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Jewish Community in Zambia Reported Well Treated; Fears Intermarriage

Jews are treated better in Zambia, an African country that took the step from colony to independent nation only eight months ago, than in many highly developed countries, Dr. Morton I. Teicher, dean of Yeshiva University’s Wurz-weiler School of Social Work, reported today following his return from a visit to that country. He said however, that Zambia’s Jews fear that intermarriage could threaten their survival.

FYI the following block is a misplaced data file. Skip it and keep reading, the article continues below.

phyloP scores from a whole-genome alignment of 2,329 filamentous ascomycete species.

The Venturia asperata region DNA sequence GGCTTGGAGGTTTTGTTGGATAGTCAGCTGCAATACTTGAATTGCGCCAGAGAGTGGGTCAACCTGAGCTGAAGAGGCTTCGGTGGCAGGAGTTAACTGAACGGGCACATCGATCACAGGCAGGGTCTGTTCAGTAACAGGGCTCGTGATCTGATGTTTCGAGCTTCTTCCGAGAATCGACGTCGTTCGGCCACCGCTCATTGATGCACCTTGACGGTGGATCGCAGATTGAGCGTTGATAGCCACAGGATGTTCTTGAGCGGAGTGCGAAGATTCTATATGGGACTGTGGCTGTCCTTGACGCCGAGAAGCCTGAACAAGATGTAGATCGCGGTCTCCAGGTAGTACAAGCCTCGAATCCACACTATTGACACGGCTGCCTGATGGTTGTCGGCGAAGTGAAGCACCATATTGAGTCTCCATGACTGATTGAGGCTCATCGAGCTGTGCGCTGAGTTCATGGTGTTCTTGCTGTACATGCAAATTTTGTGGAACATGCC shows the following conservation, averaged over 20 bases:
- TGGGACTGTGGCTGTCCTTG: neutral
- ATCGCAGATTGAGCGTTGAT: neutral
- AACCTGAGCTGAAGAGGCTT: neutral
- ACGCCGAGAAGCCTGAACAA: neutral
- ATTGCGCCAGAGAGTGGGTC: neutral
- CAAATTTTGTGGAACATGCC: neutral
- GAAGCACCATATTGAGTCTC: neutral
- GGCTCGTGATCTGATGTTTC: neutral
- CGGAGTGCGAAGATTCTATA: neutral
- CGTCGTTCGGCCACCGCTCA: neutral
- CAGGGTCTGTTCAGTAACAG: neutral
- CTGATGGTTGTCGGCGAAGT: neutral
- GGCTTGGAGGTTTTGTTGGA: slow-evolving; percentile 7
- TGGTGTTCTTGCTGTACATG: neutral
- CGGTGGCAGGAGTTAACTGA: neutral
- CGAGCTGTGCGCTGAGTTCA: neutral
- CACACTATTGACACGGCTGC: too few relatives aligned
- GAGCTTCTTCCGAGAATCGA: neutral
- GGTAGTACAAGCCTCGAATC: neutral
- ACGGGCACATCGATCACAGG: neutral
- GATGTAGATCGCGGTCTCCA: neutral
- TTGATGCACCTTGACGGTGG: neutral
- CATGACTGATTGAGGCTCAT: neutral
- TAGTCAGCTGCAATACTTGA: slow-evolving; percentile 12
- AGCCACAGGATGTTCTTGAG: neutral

This fear, he said, stems from the smallness of the Jewish population in Zambia. Totaling only about 100 families in a country of 3, 500, 000. people, Dr. Teicher explained, Jews have little opportunity to mingle with other Jews. He noted that their professional skills were respected and that they were accorded absolute religious, cultural and political freedom.